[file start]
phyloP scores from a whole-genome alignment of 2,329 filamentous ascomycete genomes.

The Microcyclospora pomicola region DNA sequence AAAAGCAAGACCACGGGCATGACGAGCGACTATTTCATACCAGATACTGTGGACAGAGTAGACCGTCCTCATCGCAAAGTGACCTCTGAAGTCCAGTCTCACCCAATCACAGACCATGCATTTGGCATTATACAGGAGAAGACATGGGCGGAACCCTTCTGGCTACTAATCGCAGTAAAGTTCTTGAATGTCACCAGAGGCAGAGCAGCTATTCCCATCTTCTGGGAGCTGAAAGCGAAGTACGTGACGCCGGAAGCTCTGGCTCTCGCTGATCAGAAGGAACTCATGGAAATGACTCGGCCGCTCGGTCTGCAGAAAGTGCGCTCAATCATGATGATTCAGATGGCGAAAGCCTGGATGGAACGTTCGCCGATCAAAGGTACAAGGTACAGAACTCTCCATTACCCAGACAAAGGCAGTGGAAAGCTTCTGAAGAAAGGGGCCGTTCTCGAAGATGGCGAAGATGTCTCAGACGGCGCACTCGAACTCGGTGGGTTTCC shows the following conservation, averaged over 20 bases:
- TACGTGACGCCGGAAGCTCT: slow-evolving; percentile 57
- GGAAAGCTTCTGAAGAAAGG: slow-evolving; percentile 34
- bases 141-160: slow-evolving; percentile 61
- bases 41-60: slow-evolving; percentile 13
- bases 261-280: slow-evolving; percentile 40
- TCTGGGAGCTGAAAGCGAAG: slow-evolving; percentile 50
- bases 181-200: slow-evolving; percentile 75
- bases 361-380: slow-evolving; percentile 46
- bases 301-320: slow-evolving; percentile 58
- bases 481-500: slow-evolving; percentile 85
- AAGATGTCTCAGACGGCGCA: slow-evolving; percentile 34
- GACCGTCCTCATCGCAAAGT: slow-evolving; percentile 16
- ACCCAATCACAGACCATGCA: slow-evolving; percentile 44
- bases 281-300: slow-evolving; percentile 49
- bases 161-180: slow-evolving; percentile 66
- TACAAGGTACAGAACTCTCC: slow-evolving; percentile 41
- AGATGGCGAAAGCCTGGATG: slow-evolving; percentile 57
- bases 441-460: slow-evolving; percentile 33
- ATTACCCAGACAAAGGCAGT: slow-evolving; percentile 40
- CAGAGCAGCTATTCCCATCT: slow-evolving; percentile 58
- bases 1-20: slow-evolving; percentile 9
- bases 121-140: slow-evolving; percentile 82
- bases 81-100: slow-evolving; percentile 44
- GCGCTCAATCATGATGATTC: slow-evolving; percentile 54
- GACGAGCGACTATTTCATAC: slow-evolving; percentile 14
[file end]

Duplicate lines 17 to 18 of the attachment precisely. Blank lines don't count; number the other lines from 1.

- bases 161-180: slow-evolving; percentile 66
- TACAAGGTACAGAACTCTCC: slow-evolving; percentile 41